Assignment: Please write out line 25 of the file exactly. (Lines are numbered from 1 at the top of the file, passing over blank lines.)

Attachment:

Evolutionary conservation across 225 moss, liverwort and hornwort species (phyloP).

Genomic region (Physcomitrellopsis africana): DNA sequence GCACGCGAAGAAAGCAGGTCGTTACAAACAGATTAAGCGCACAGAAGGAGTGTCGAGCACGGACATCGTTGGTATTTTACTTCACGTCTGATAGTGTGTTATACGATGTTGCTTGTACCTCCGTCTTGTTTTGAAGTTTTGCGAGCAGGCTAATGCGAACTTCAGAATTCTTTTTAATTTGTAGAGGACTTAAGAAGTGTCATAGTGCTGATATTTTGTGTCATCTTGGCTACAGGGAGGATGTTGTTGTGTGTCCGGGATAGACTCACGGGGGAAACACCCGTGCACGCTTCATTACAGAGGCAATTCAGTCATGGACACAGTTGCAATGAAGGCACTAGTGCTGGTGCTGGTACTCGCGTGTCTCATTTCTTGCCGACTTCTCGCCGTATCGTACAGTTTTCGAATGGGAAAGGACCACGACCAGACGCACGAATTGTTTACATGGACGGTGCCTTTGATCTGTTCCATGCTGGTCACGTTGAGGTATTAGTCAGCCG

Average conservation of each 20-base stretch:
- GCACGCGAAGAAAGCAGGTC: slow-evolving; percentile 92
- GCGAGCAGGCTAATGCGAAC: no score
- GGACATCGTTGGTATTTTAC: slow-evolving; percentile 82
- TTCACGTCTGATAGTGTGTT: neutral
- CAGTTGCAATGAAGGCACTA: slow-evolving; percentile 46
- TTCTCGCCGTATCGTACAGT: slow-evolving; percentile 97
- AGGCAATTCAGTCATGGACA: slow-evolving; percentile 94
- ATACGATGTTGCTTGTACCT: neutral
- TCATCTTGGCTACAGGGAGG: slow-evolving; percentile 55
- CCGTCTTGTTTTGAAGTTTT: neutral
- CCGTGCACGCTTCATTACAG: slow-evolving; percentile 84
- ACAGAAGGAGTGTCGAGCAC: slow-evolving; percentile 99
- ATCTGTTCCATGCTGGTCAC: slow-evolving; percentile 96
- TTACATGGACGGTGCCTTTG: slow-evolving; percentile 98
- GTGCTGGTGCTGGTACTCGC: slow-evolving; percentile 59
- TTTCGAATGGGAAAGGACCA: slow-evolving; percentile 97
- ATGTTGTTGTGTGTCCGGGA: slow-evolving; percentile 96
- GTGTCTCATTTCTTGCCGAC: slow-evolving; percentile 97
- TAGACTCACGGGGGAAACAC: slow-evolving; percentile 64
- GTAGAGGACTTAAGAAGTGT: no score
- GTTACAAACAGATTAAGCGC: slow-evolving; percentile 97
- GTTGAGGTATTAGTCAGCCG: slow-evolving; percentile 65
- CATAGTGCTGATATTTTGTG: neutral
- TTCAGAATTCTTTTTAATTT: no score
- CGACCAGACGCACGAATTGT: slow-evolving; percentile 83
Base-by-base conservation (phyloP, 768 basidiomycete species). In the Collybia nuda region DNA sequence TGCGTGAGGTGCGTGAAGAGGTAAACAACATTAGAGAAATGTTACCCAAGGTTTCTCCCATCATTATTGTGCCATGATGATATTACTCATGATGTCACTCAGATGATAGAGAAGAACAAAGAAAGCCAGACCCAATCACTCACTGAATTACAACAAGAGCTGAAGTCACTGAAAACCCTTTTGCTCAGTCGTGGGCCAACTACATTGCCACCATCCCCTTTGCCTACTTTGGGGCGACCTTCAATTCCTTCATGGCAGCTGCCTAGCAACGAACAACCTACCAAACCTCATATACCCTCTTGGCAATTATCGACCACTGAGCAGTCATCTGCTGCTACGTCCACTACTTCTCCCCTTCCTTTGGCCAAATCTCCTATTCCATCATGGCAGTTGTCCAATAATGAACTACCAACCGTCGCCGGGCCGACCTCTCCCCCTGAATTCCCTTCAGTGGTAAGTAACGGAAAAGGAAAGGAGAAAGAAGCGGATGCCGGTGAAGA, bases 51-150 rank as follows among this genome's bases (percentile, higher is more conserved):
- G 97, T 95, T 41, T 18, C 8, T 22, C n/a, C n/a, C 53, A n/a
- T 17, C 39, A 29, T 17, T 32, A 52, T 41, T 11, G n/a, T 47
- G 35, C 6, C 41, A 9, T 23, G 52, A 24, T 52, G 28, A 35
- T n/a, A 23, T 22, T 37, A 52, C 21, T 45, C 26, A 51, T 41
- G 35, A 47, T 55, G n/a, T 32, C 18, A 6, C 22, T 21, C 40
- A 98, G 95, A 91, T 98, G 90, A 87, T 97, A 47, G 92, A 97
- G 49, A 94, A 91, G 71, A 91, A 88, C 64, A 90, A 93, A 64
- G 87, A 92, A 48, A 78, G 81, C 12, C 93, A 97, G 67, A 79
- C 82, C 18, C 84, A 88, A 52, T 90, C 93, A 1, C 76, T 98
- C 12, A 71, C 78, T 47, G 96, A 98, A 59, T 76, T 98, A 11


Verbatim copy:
- GTTGAGGTATTAGTCAGCCG: slow-evolving; percentile 65